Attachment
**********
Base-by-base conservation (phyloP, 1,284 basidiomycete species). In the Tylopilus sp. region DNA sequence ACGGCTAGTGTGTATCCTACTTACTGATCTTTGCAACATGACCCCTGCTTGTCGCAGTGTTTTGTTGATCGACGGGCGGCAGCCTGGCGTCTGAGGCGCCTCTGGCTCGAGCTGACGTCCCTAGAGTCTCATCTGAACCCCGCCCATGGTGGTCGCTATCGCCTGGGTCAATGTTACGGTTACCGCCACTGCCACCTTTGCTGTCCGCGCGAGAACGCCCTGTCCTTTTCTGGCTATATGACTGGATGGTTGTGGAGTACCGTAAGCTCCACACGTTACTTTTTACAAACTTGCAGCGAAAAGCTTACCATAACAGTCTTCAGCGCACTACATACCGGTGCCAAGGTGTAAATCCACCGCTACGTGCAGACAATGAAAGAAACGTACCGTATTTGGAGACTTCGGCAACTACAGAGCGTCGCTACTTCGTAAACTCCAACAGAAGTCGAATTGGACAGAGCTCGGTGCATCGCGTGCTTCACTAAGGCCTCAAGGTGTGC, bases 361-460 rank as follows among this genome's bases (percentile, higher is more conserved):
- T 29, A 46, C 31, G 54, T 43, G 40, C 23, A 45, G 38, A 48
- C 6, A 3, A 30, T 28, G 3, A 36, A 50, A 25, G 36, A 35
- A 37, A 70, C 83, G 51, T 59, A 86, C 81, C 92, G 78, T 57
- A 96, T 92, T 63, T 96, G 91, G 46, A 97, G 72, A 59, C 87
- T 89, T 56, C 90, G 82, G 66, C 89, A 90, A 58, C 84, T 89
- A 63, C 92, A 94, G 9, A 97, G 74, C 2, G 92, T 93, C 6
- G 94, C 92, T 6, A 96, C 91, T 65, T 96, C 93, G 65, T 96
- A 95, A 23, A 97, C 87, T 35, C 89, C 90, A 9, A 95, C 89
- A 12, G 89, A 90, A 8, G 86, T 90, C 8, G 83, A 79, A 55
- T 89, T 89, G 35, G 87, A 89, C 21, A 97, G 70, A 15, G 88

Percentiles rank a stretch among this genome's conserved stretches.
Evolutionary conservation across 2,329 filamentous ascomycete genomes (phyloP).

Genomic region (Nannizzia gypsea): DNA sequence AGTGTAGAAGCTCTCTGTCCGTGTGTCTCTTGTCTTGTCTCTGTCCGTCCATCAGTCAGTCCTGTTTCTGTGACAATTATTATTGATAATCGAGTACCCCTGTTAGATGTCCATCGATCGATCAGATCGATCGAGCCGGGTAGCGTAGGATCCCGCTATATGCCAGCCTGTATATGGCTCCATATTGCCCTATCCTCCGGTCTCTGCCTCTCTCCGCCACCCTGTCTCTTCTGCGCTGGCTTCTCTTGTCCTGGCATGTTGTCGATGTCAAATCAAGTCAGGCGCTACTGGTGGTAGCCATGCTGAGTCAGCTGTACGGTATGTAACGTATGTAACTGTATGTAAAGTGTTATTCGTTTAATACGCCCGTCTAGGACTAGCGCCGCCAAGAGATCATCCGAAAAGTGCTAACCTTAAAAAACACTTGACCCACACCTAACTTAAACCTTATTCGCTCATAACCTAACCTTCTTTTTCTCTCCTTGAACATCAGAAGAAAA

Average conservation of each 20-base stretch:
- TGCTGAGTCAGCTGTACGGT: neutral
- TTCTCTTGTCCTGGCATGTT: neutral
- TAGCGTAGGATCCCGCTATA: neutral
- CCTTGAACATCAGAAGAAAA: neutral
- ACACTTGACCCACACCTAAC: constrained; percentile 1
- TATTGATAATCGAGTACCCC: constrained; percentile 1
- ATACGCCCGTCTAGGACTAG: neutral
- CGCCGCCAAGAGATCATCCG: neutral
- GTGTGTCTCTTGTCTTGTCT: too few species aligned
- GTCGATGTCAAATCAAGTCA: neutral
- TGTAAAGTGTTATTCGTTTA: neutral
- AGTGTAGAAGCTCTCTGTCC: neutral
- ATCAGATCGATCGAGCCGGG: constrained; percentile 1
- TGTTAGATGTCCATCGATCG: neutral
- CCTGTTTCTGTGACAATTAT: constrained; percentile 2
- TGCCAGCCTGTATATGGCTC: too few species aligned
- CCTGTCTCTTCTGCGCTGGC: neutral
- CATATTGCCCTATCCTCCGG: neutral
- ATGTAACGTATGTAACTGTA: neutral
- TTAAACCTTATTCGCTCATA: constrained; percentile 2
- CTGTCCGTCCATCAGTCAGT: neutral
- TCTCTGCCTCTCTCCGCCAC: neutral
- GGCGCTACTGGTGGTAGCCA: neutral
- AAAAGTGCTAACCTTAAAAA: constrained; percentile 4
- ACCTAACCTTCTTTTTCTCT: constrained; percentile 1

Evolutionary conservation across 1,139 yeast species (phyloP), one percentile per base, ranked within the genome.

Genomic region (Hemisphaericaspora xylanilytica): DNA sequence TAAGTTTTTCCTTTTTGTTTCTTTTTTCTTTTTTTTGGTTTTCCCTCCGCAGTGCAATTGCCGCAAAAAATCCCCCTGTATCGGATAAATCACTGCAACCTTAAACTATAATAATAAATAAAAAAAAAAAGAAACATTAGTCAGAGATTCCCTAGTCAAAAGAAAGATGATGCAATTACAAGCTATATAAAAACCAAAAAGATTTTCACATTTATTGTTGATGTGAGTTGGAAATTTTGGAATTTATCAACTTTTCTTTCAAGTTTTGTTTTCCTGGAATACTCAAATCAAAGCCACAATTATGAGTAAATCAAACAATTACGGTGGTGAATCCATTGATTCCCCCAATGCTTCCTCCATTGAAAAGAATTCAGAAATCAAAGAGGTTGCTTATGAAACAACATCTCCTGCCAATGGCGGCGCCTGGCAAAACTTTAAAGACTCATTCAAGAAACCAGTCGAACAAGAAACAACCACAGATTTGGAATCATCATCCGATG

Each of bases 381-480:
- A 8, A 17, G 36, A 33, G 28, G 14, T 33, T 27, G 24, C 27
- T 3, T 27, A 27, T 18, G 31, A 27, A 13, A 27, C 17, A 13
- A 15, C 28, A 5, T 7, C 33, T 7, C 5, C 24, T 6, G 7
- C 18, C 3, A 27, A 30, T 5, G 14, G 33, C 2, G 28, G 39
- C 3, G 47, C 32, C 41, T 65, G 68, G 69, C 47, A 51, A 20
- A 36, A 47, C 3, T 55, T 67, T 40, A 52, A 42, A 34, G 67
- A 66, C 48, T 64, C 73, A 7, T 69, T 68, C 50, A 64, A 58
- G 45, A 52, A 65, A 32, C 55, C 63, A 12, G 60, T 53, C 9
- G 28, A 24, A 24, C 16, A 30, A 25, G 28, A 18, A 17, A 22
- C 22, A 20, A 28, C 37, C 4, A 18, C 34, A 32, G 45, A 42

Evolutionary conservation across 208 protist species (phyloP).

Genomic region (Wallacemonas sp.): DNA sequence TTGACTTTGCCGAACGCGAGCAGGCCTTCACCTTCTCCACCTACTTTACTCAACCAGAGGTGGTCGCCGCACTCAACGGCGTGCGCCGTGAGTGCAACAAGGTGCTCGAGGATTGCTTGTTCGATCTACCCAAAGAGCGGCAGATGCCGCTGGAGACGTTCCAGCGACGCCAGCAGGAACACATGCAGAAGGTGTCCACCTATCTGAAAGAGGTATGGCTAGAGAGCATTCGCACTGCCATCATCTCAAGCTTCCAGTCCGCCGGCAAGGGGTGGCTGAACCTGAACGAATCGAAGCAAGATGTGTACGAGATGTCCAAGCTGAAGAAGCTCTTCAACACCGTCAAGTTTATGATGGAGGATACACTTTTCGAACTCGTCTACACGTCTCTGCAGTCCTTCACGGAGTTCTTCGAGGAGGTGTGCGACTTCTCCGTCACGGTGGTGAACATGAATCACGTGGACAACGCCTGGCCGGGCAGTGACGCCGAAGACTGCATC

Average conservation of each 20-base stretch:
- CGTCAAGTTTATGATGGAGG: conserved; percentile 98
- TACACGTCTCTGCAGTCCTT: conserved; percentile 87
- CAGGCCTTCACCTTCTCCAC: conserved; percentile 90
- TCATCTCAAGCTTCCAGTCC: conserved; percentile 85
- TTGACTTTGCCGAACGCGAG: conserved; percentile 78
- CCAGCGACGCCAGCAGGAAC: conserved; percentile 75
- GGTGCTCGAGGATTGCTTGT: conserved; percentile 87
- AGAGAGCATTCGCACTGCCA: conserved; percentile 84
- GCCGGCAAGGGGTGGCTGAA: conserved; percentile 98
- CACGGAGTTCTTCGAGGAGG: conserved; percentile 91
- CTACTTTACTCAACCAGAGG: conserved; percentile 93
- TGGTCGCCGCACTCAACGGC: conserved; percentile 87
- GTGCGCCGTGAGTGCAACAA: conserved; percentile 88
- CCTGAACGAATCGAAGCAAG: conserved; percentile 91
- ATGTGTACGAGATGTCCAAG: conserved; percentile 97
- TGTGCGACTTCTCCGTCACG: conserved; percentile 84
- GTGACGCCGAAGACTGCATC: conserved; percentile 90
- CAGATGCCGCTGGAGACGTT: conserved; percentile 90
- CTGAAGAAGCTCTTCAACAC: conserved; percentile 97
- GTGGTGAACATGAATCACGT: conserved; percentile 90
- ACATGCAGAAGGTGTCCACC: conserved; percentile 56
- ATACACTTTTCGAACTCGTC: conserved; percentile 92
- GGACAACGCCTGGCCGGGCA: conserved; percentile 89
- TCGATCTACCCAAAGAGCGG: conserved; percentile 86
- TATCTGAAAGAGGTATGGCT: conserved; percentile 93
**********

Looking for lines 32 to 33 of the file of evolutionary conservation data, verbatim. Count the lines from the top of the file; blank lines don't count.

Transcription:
- CCTGTCTCTTCTGCGCTGGC: neutral
- CATATTGCCCTATCCTCCGG: neutral